No news on Ampion efficacy. No news on resolving robust saline results. No news on when FDA meeting will take place. They can't afford to refinance at these levels and only have a 18 months of cash left.
Withholding key results is poor management as there is no other recourse except to interpret them as poor.
Assuming they did not blatantly lie, Ampion still beat the usual saline response. If they did lie, then there will be real lawsuits, with a copy of the CC recording as evidence. They can't be that stupid. Perhaps there is another reason for hiding the data. In the case of Optina, the FDA did require additional tests, at least according to MM. Still odd though as the even released STEP data, as bad and convoluted as *that* was.
Thanks - reassuring, even in a small way. The big guys would have led the way if it had merit.
Exactly. Step up for STEP.
Interesting why they are just now going after *that* disaster. I think it's $100K loss, rather than shares. If I thought there was substantial evidence of fraud and that we had no other way of recovering, I'd consider it. But none of the big investors from that timeframe bothered with it. There is no new evidence. Also, still believe that even these guys still have a final gasp of air left in them.
Competitive monitoring is useful to gauge product value. Value is derived by discounting potential cash flow several years out, which means having a reasonable idea of competing products at that time. That factors into any bid. MM routinely shouts about the unmet needs in OA, quoting only current therapies. Not once have they acknowledged many different therapies at similar stages of testing. So, I continue to monitor the field. Certainly SC for OAK has a large number of studies, most of which have demonstrated far more efficacy in cartilage growth than what Bar Or was trying to sell.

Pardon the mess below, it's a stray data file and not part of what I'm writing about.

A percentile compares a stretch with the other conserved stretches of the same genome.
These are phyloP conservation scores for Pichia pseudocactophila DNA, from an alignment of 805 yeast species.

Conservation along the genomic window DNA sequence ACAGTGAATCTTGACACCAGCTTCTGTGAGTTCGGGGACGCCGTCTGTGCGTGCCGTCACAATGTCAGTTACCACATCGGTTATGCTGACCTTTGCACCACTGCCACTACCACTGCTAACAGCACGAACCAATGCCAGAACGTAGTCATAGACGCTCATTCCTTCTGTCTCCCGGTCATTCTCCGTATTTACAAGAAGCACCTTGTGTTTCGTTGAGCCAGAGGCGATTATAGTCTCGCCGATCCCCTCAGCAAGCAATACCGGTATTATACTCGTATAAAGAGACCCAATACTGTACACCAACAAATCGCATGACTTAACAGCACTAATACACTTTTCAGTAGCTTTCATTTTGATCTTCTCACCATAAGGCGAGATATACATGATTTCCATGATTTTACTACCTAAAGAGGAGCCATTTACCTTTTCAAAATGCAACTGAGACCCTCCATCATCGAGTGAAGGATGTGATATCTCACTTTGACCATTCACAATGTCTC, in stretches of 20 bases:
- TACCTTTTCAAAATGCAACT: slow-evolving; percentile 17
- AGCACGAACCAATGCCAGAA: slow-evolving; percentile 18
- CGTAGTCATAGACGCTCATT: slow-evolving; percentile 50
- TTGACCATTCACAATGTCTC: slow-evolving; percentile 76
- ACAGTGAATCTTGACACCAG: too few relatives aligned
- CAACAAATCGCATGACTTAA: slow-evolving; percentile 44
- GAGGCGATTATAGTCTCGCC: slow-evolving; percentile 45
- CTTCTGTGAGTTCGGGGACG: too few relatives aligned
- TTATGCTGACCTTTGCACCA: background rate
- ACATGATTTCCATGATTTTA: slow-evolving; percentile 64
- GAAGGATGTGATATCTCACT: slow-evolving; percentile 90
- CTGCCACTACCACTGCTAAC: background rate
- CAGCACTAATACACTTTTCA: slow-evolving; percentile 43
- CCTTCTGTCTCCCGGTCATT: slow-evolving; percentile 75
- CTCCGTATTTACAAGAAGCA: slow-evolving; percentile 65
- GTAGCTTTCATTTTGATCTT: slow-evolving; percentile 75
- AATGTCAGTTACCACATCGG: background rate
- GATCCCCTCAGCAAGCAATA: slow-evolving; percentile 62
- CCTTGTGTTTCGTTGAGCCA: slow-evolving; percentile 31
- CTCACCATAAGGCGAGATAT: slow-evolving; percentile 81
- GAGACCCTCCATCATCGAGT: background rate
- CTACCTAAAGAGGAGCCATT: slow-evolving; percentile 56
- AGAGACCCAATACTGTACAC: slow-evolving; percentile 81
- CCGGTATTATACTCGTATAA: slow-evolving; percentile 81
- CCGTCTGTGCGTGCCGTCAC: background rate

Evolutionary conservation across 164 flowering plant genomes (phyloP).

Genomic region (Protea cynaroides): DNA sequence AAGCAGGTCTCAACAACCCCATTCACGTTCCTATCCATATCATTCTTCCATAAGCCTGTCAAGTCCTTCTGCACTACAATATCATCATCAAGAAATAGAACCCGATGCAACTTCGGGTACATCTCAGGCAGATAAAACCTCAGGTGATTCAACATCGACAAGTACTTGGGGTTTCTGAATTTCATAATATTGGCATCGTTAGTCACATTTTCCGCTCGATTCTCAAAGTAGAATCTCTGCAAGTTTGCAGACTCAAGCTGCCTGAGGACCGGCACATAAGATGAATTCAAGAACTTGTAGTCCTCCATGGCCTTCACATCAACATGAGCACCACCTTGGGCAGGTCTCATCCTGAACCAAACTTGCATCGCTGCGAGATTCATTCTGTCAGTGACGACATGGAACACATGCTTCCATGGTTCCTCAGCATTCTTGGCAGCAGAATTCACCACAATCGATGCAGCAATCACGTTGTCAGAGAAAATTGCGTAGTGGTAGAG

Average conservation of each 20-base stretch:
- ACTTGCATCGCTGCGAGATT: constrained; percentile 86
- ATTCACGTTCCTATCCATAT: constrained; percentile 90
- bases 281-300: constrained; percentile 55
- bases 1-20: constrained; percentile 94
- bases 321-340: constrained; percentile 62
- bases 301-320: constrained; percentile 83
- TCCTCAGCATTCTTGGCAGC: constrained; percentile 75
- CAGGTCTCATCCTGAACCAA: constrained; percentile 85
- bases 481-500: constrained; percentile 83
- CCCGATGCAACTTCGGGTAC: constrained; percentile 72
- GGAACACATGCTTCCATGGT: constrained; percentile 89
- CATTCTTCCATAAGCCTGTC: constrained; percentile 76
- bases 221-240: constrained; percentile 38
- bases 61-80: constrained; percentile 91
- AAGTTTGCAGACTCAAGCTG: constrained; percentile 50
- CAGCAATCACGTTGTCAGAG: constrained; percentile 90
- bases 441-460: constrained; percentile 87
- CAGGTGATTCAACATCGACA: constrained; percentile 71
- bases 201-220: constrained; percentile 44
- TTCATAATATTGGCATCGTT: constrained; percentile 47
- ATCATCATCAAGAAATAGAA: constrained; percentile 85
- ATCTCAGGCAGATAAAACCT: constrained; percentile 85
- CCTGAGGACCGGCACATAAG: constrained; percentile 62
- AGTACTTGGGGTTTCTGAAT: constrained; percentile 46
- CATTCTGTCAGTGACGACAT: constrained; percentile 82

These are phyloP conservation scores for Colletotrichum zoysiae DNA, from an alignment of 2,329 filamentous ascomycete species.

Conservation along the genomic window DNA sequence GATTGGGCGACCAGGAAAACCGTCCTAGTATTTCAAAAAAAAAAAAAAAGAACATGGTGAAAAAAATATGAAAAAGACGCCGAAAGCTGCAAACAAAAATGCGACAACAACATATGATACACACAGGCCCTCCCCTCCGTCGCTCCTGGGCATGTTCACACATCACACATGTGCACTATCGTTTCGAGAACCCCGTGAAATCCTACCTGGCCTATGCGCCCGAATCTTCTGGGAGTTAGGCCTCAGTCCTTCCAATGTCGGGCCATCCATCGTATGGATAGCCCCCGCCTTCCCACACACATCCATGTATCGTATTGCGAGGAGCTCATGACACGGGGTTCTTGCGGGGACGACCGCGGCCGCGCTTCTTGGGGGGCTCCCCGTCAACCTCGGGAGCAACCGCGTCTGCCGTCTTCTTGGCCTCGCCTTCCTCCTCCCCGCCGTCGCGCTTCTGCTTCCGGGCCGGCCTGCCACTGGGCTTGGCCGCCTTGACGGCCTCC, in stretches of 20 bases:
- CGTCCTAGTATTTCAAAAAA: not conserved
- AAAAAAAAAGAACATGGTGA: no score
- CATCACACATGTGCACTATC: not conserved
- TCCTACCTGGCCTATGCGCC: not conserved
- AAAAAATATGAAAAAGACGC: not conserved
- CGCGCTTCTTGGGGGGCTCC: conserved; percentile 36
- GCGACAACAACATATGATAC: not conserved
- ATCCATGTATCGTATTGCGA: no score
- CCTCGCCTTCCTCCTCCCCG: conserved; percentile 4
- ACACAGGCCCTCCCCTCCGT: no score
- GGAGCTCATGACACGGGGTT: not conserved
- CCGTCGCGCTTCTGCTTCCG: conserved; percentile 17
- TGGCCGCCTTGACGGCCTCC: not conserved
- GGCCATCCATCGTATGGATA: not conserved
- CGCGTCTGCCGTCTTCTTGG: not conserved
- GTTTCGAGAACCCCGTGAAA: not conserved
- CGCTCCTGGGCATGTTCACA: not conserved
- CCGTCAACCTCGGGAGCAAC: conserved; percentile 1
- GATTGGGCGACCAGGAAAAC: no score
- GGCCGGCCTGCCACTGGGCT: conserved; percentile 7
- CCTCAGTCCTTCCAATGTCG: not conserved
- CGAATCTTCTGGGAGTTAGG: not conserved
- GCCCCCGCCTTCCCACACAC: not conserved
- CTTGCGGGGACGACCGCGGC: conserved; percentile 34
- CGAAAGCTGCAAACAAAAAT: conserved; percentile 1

Completely agree with you about the added need of knowing what the FDA will demand and how AMPE can possibly survive until BLA approval without more capital. The most immediate concern is where is the 24 wk STRIDE data? The strength of the Ampion arm should at least provide some idea of how valuable this actually is and whether anything was learned that could lead to a better outcome on the next attempt.
MM said everything was on the table. What's real is another matter. Yeah, dumping for $8-10 (my estimate, since another Phase III is needed) would be fine, but unlikely IMO. Partnering, with an upfront payment would be a relief since it keeps them operational, provides expertise and validates the drug (pharma would have done more DD than even the FDA). But, at the risk of long term gains (and management egos...)
What was Einstein's definition of insanity? Something along the lines of repeating the same experiment with the same conditions and expecting a vastly different outcome....
The drug is in a suspension. Low T's cause certain excipients to form films, adhering to the walls of the vial. Without resuspending, the amount of drug delivered to the syringe is decreased.
Yes, that's currently true, but too many companies are pursuing it for it not to be feasible. Also, it is 1-time (or few) curative treatment, so has a much higher value.